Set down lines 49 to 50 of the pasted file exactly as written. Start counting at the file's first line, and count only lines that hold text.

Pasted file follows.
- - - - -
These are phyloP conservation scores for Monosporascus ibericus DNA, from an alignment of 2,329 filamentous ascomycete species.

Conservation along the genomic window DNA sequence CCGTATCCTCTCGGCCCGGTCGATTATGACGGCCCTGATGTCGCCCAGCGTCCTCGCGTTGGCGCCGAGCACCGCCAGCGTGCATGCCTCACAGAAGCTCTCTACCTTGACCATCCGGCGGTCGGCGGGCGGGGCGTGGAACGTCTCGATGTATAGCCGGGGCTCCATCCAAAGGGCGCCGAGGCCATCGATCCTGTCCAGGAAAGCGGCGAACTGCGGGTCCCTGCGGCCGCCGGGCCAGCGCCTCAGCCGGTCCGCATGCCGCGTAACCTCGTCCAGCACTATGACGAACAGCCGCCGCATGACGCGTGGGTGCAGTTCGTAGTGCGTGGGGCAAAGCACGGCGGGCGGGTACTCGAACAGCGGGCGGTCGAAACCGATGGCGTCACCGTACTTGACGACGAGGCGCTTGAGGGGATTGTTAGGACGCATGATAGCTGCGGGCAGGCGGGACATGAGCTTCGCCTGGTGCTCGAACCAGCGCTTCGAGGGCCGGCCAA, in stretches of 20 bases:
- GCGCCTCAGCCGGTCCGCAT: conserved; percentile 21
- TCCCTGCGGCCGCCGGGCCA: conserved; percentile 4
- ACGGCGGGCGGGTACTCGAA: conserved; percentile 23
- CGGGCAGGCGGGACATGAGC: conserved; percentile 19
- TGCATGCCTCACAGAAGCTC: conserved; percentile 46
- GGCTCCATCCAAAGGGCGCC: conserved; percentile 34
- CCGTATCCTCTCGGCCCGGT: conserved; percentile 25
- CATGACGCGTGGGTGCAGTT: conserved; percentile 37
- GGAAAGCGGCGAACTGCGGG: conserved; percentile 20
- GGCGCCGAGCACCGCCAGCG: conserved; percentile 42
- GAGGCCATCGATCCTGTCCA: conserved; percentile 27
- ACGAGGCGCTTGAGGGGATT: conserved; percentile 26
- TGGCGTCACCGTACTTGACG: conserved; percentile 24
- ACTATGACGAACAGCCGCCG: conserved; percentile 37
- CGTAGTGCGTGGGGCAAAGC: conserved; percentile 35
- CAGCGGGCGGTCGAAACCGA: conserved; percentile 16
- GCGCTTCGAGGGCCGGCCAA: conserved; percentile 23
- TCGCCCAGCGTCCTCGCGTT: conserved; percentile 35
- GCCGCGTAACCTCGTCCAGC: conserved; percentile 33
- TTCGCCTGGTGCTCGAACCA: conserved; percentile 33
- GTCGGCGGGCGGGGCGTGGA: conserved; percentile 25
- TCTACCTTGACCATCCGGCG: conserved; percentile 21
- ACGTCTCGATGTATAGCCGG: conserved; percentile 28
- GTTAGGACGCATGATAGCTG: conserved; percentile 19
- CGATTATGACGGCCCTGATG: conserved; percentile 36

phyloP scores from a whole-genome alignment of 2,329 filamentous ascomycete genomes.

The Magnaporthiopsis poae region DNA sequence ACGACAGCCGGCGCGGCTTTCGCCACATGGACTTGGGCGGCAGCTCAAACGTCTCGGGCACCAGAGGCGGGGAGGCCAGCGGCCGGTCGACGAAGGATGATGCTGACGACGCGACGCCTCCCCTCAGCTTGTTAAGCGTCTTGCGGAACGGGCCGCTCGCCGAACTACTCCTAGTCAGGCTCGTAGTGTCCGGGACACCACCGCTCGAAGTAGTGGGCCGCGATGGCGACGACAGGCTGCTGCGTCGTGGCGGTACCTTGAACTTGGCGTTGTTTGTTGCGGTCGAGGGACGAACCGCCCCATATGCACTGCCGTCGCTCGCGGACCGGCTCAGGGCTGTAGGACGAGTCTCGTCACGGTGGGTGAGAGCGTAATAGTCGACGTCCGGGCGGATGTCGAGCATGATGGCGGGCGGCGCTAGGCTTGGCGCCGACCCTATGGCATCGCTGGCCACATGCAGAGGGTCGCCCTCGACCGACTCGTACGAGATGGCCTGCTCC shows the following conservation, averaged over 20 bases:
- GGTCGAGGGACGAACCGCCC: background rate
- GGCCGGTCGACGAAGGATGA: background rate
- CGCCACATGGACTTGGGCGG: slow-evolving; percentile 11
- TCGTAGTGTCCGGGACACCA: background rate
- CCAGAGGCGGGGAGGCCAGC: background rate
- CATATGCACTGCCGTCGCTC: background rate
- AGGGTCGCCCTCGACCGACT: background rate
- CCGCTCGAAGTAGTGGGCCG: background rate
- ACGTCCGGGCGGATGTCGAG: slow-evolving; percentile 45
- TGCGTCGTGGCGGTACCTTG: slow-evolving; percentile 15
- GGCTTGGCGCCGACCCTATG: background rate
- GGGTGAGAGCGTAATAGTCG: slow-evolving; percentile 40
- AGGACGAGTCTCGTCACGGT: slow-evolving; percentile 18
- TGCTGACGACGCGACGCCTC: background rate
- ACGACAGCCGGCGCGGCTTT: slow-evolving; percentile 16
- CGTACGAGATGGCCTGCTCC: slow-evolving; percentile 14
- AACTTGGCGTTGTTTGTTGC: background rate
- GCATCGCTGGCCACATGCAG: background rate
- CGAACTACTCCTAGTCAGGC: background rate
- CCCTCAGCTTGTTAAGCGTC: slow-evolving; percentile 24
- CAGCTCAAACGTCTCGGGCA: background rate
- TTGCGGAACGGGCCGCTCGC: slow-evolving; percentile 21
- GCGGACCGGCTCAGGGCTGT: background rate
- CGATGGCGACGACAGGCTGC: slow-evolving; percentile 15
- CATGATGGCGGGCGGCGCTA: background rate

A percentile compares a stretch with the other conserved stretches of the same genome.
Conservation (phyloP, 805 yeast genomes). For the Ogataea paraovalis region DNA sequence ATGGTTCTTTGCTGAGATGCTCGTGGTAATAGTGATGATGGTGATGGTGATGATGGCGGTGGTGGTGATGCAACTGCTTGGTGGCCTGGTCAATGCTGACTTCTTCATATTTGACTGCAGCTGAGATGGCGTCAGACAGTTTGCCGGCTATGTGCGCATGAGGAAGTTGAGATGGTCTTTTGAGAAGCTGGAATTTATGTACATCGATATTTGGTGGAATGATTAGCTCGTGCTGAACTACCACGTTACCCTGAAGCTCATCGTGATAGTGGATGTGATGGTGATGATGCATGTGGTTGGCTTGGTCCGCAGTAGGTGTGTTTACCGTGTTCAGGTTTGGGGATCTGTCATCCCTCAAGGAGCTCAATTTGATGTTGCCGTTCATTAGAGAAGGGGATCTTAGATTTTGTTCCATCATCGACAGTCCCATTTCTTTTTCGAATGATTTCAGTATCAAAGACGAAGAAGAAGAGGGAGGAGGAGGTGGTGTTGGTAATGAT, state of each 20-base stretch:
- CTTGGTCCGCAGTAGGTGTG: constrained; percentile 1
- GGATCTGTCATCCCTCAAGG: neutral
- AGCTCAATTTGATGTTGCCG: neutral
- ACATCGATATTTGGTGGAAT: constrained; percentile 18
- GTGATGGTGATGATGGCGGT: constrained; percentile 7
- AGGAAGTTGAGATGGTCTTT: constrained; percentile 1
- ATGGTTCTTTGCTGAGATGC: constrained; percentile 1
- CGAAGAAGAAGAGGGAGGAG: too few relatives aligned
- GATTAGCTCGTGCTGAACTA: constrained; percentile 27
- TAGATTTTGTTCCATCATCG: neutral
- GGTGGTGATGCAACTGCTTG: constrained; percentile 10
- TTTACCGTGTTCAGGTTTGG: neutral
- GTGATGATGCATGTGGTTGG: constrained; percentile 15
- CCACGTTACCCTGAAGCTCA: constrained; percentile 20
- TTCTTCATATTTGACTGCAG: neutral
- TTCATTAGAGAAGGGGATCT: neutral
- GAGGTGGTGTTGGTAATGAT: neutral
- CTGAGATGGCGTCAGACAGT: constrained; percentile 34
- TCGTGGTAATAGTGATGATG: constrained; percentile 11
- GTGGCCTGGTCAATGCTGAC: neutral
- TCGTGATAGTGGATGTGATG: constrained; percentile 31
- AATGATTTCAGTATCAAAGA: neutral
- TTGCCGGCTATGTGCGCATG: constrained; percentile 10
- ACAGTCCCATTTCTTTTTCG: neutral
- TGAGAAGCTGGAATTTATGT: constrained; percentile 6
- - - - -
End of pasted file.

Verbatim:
- CCCTCAGCTTGTTAAGCGTC: slow-evolving; percentile 24
- CAGCTCAAACGTCTCGGGCA: background rate